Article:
• Will Cameron definitely order an inquiry into allegations that Jeremy Hunt broke the ministerial code? Cameron has said that he wants Hunt to be allowed to give evidence to the Leveson inquiry and his spokesman repeated this line this morning. "We should let the process run its course, let the inquiry establish the facts," the spokesman said. But Leveson has said that it is not his job to investigate breaches of the ministerial code, and the prime minister's spokesman was unwilling to say categorically that Cameron would refer this matter to his independent adviser on ministerial interests, Sir Alex Allan, if Leveson did not address it. All he would say was: "The prime minister has been very clear that he would not duck his responsibilities on the ministerial code." That's a hint that Cameron will order an investigation in due course, but not a confirmation. Cameron may have to firm that up this afternoon.
• Why does Cameron think Hunt has not breached the ministerial code when people like Lord Butler think he did? Asked about the remarks from Butler the spokesman just said that Cameron "has said that he has seen no evidence that the code has been broken".
• Has Cameron asked Hunt directly what he knew about what his special adviser, Adam Smith, was saying to News Corporation about the BSkyB takeover? Asked about this, the spokesman said that this would be covered by the evidence given to Leveson. He also said that Leveson has given a ruling asking people not to disclose their evidence before it is heard by the inquiry.
• Why did Hunt tell MPs that he had published all details of his department's exchanges with News Corporation when he hadn't? In March last year Hunt told MPs: "We are publishing all the documents relating to all the meetings – all the consultation documents, all the submissions we received, all the exchanges between my department and News Corporation." But he did not release details of the exchanges between his special adviser and the News Corporation lobbyist, Fred Michel. This information only emerged in a 163-page dossier released by the Leveson inquiry last week. Asked about this, the prime minister's spokesman said that Hunt addressed this point in his statement last week. When journalists said that Hunt did not actually answer this question last week, the spokesman replied: "I have nothing further to add to what the secretary of state said."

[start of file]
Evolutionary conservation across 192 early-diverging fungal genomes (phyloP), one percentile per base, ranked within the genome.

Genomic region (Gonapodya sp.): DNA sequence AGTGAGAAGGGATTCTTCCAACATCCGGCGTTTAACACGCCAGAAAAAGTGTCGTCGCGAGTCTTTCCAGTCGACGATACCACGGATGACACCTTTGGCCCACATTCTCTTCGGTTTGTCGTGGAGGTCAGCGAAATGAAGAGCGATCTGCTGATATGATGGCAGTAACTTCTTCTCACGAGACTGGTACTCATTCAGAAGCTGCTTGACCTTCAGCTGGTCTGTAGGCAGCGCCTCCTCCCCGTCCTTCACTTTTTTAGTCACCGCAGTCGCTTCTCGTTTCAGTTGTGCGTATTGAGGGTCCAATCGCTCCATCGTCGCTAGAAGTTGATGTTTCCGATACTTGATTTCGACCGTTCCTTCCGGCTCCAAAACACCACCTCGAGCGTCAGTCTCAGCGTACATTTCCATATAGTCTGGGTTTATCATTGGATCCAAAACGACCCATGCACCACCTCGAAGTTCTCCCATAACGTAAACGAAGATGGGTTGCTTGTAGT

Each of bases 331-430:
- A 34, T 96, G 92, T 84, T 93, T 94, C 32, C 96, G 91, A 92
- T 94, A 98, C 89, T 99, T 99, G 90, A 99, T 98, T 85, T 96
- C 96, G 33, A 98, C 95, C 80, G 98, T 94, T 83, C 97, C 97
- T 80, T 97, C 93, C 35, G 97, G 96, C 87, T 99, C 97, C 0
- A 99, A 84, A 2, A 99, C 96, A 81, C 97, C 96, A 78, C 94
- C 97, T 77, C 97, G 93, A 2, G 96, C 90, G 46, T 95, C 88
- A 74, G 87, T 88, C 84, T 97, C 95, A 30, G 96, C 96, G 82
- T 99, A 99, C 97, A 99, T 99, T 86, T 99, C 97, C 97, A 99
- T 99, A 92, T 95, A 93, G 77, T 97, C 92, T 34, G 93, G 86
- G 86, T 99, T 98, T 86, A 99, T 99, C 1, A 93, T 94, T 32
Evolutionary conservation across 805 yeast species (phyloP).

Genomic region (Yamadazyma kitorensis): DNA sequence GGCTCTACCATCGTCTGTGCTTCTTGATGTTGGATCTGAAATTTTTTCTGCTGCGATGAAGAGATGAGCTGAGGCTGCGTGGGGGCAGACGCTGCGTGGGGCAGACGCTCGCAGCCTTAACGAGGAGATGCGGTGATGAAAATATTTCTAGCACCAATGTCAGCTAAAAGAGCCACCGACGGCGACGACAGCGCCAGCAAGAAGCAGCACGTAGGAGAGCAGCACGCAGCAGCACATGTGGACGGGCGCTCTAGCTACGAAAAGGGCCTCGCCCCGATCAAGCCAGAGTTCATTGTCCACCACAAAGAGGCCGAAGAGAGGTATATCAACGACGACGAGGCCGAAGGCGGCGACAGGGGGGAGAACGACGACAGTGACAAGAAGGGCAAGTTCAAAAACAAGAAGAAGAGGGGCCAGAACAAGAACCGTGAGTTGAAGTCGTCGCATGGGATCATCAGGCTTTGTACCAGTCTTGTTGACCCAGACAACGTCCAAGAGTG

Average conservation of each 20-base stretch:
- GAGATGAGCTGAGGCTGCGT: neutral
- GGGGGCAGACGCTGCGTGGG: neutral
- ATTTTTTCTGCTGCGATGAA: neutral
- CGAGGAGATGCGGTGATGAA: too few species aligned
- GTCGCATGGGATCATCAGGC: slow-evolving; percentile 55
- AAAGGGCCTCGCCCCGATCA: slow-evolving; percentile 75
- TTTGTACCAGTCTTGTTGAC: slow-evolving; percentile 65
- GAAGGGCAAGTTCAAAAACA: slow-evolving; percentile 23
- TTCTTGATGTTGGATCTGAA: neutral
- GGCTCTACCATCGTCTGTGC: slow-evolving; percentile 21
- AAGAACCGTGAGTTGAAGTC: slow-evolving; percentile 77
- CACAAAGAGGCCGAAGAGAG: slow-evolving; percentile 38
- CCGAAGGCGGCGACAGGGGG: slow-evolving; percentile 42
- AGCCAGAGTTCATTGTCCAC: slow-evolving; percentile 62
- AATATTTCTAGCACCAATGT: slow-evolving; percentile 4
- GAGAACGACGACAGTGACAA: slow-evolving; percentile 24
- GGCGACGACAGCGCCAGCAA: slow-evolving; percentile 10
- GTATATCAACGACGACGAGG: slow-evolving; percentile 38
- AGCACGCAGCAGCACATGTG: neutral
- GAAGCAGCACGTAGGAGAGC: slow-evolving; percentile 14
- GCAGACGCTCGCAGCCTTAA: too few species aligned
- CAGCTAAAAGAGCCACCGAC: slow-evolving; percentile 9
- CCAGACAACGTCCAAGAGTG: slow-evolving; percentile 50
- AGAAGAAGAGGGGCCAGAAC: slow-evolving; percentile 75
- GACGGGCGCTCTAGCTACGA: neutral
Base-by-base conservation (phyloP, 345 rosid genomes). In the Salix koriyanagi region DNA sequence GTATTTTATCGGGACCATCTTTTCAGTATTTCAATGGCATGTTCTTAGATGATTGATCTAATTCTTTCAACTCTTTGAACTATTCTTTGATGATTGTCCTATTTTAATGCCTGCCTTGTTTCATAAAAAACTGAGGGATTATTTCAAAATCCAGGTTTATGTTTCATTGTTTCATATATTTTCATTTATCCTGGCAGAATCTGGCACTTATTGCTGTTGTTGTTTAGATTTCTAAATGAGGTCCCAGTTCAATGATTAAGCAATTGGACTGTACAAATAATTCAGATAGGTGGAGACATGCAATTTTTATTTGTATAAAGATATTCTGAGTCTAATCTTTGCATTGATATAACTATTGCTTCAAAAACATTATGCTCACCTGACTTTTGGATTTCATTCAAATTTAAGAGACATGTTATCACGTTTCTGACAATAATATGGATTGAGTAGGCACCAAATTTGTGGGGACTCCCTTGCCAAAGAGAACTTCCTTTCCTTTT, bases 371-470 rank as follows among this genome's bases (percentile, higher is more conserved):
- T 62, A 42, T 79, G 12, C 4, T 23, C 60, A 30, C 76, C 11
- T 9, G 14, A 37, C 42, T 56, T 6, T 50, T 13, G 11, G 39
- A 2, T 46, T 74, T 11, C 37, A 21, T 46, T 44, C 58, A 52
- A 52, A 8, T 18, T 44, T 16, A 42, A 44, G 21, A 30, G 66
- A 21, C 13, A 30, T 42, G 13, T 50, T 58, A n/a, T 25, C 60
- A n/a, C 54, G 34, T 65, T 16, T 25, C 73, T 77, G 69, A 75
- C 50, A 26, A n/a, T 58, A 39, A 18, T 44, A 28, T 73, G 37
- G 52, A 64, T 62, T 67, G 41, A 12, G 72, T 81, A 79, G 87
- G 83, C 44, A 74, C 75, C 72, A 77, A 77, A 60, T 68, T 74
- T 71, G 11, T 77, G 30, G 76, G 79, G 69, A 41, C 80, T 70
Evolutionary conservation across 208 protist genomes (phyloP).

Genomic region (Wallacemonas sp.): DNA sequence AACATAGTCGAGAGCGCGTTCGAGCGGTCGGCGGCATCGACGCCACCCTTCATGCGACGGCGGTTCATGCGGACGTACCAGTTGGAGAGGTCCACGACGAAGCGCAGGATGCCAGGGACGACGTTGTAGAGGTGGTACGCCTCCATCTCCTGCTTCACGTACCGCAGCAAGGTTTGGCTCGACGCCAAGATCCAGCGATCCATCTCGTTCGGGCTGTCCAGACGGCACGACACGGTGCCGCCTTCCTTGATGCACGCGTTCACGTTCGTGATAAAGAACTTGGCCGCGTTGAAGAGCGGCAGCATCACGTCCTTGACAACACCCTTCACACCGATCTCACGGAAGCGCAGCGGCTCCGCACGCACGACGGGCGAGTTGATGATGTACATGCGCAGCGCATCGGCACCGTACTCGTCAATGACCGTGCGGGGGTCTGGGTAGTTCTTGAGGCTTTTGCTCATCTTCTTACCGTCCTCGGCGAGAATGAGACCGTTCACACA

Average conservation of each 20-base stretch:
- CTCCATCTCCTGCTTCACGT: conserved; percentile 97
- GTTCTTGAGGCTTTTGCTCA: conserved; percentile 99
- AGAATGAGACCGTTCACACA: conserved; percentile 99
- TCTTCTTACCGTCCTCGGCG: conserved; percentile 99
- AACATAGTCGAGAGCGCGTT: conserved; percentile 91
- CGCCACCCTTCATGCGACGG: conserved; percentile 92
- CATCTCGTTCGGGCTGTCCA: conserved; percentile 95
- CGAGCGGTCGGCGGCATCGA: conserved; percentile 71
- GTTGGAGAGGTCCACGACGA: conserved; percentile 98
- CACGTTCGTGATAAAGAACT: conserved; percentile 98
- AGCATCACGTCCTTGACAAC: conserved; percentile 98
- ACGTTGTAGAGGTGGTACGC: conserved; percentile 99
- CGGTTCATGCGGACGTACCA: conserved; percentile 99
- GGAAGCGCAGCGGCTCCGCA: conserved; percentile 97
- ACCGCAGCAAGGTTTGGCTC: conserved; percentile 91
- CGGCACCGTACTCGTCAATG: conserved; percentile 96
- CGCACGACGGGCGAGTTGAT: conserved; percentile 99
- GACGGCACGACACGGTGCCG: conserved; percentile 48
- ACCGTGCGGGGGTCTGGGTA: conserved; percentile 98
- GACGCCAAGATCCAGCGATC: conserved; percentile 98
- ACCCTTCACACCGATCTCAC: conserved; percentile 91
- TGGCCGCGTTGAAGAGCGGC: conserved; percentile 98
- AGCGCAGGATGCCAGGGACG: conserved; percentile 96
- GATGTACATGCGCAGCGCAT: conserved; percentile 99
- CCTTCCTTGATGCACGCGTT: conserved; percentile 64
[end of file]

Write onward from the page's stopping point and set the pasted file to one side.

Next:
• Why did Hunt tell the Commons that he always accepted the advice of independent regulators when he did not follow Ofcom's advice and refer the BSkyB bid to the Competition Commission? Asked about this, the spokesman insisted that Hunt said he was minded to refer the bid to the Competition Commission. (David Leigh went into this in more detail in a Guardian article last week.)
• Will Cameron reveal all his text messages and emails with Rebekah Brooks? Do the text messages still exist? And, if they are disclosed, will they be redacted? All the spokesman would say on this was that Cameron would provide the Leveson inquiry with "whatever he is asked to provide".
• What contact have government officials had with Lord Justice Leveson about his inquiry? Last week it was revealed that Sir Jeremy Heywood, the cabinet secretary, spoke to Leveson about the Hunt affair. Today the prime minister's spokesman said: "I am sure that there have been contacts between senior officials and the Leveson team." Some journalists found this potentially suspicious, particularly when the spokesman declined to elaborate what those contacts were, but the spokesman said contacts of this kind were to be expected given the fact that several ministers are giving evidence to Leveson. The spokesman also insisted that the inquiry was "entirely independent".
1.19pm: Here's what Ed Miliband said this morning about the Jeremy Hunt affair. He was he was asking an urgent question about it because it "goes to the character of the government".
"People need to know, particularly in these times, that they have a Government that stands up for them, not the rich and powerful. People need to know that there is the utmost probity and integrity in the way that government is run. I am afraid the events of the last week suggest that something other than that has been going on.
It is a pattern with this prime minister, particularly around News International. He resists the calls for change. He resists the calls to do the right thing. Exactly as he did in phone hacking last summer, exactly as he did with Rebekah Brooks, exactly as he did with Andy Coulson. He is doing the same now when everyone can see that the obvious thing for him to do is make this referral to Alex Allan. That is what he should get on and do rather than seeking to use Jeremy Hunt as a firewall."
Here's a piece on Harriet Harman's concerns:
Here's the Independent's view: